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cbd hemp oil for autism

In 33 states, along with the District of Columbia and Puerto Rico, however, people can legally buy and use medical cannabis for certain approved conditions, such as seizures and sleep problems, although the list of qualifying conditions varies by state. These same states, plus 13 others, also allow CBD oil. Fourteen states plus Puerto Rico have approved medical marijuana for autism, and some additional states may allow it for autistic people at a doctor’s discretion.

Cannabis may have effects that go beyond the cannabinoid receptors, too. Mice that ingested CBD over extended periods of time displayed changes to DNA methylation in sections of the genome associated with autism, a 2020 study showed 10 . The researchers suggested that epigenetic changes may be at least partly responsible for CBD’s behavioral effects, though they did not directly examine the mice’s behavior.

Many studies have shown that cannabis treatment carries only minor side effects such as sedation or restlessness, but these studies have not looked at long-term side effects. Researchers still don’t have a solid grasp on how the active ingredients in marijuana actually affect the brain, nor do they know how these compounds might impact a child or teenager’s developing brain or interact with other medications.

CBD is considered minimally psychoactive, but many preparations of it contain undisclosed amounts of THC, which may lead to inadvertent intoxication and impairment.

Is medical marijuana legal?
Yes and no. Federal law in the United States classifies marijuana and its derivatives as ‘Schedule 1’ drugs, meaning that they have no accepted medical use and a high potential for abuse. Schedule 1 drugs are illegal, and research on them requires labs to follow strict security protocols and adhere to regular facility inspections.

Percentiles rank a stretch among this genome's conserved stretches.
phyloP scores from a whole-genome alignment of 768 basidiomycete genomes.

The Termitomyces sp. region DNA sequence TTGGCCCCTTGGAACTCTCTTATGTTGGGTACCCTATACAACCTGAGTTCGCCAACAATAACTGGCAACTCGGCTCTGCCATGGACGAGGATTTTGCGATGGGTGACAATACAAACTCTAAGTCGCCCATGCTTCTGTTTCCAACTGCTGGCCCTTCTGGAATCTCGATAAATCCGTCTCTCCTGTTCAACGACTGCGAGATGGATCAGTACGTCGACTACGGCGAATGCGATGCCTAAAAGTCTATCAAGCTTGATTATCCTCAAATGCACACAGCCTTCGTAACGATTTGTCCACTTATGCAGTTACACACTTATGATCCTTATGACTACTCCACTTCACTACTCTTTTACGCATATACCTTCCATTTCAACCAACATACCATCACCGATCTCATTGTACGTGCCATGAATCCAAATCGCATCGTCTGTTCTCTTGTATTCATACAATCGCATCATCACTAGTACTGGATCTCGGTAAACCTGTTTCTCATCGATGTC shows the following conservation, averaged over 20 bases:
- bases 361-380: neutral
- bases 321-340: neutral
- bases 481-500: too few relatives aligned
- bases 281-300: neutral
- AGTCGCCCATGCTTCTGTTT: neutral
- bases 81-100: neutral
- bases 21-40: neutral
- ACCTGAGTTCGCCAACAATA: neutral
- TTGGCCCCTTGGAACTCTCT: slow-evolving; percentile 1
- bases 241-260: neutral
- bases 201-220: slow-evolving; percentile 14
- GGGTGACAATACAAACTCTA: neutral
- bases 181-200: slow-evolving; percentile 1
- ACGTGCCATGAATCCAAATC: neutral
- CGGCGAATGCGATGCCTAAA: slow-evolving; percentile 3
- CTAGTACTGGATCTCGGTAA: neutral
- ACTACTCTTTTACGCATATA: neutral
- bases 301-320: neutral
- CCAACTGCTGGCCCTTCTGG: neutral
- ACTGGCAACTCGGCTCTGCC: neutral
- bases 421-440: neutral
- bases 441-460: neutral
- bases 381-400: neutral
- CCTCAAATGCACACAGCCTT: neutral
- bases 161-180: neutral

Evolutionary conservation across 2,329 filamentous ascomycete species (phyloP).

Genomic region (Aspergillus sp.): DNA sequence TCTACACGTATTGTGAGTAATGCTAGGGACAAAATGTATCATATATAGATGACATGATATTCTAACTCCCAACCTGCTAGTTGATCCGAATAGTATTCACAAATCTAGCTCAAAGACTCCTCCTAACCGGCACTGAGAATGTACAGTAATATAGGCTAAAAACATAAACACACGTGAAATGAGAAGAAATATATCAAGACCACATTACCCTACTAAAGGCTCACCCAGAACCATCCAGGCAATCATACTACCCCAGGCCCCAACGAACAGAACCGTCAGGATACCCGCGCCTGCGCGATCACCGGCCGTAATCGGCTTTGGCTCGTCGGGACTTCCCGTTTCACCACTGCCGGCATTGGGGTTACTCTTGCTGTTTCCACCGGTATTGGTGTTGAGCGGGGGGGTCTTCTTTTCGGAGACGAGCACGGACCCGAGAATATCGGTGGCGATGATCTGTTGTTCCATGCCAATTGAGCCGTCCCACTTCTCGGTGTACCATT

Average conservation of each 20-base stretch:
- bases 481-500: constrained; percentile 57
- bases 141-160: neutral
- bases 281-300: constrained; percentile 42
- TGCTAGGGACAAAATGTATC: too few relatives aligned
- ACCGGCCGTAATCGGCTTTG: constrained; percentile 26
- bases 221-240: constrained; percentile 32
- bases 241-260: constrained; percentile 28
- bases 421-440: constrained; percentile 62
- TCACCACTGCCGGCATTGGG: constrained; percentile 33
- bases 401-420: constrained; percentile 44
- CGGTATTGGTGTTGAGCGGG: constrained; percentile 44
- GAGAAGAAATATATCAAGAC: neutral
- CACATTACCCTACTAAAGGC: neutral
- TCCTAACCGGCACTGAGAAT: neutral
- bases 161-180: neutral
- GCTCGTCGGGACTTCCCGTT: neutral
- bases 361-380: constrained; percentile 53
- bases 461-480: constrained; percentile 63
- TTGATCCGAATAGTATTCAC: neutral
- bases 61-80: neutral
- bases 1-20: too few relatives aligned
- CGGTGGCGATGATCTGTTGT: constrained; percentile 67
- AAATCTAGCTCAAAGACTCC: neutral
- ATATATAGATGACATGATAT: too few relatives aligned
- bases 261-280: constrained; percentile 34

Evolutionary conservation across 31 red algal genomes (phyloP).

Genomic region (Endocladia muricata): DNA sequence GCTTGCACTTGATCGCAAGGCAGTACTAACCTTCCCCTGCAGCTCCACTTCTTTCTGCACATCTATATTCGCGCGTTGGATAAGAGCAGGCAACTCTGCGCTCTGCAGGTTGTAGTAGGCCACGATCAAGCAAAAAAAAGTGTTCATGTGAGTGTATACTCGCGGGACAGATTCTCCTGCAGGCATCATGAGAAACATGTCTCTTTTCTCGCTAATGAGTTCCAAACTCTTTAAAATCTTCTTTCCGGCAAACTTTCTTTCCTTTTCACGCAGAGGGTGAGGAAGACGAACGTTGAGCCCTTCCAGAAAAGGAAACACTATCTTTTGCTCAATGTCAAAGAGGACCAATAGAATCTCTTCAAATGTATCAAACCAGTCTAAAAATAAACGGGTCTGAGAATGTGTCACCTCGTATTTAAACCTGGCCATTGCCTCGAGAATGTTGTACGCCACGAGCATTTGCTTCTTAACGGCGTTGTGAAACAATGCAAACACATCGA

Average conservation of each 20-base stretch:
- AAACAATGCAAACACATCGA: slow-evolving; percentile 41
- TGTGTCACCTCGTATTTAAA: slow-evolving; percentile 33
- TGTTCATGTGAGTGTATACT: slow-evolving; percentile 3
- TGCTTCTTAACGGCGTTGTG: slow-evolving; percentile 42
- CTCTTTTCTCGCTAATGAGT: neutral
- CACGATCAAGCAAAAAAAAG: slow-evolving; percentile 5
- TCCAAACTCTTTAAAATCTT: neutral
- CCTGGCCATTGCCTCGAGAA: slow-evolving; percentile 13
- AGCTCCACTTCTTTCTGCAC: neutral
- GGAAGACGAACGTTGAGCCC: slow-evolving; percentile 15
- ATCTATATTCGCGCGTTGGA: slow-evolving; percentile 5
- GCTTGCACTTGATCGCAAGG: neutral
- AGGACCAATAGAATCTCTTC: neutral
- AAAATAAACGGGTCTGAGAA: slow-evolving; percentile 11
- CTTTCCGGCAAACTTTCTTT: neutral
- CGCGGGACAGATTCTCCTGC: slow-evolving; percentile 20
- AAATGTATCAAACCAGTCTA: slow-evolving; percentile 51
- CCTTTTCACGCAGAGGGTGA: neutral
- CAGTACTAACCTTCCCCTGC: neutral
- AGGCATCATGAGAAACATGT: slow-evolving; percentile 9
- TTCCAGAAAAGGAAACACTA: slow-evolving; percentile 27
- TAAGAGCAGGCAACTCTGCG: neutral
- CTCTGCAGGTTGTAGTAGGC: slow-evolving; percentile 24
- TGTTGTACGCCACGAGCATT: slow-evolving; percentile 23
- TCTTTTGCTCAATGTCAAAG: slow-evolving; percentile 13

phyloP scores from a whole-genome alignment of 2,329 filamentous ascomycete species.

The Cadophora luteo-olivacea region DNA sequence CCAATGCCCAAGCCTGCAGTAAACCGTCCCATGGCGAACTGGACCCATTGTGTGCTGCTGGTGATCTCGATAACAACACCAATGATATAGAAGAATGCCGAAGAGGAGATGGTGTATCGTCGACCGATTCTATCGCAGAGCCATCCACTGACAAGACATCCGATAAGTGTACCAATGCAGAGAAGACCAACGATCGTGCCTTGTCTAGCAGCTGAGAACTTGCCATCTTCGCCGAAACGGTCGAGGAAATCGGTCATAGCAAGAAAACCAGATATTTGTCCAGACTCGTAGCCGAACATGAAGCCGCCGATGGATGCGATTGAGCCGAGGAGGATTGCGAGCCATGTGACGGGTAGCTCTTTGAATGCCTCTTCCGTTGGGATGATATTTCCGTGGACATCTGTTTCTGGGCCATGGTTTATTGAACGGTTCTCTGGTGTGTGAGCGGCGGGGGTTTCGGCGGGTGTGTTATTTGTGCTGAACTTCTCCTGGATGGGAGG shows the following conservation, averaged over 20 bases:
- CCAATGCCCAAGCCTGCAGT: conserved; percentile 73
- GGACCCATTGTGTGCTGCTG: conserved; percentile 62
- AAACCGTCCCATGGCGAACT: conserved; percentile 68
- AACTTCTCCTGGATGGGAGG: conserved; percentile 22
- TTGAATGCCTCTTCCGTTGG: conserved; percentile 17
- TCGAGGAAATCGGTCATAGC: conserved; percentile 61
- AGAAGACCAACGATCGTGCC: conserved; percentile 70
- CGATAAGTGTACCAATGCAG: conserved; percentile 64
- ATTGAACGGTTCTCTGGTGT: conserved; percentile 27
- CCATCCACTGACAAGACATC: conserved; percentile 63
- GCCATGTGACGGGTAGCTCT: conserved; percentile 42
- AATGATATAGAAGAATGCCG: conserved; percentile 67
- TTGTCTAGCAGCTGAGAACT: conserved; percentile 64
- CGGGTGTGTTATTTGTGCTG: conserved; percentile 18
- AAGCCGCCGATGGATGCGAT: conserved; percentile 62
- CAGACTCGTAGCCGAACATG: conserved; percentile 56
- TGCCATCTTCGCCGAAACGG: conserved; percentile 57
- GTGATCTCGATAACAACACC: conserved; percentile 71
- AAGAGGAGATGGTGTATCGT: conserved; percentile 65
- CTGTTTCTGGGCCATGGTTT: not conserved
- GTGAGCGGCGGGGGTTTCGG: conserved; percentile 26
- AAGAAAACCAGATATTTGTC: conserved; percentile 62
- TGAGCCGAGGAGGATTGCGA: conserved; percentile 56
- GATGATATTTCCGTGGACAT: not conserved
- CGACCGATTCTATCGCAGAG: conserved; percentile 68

5. Parker LA, Rock EM, Limebeer CL. Regulation of nausea and vomiting by cannabinoids. Br J Pharmacol. 2011;163(7):1411-1422.

29. Pretzsch CM, Freyberg J, Voinescu B, et al. Effects of cannabidiol on brain excitation and inhibition systems; a randomised placebo-controlled single dose trial during magnetic resonance spectroscopy in adults with and without autism spectrum disorder. Neuropsychopharmacology. 2019;44(8):1398-1405.

Although the research on cannabis and autism spectrum disorders is in its infancy, there has been much controversy and confusion. Over the years, more patients and their families are seeking guidance from doctors on using cannabis to alleviate symptoms. From preventing seizures to calming aggression, a slow trickle of research is suggesting that cannabidiol (CBD), a component of cannabis, may be the wonder drug families have been searching for. But does it hold up to this standard? Should we be recommending it to patients? How do we weigh the benefits and the risks?

19. Devinsky O, Patel AD, Cross JH, et al. Effect of cannabidiol on drop seizures in the Lennox-Gastaut syndrome. N Engl J Med. 2018;378(20):1888-1897.

36. Volkow N. The biology and potential therapeutic effects of cannabidiol. National Institute on Drug Abuse. June 24, 2015. https://archives.drugabuse.gov/testimonies/2015/biology-potential-therapeutic-effects-cannabidiol

Autism spectrum disorder (ASD) is a neurodevelopmental disability characterized by impairment in 3 major domains: social interaction, communication, and behavior patterns. It is called a spectrum disorder because it has a broad range of severity and symptom type. These usually appear within the first few years of life, although it can be diagnosed at any age.

Even NIDA has acknowledged federal limitations on cannabis research. In 2015, Nora Volkow, MD, NIDA’s director, spoke before the US Senate Caucus on International Narcotics Control. 36 She acknowledged application barriers to research and the lack of well-controlled clinical trials. She also noted CBD’s potentially positive effect on a variety of symptoms, including children with drug-resistant epilepsy.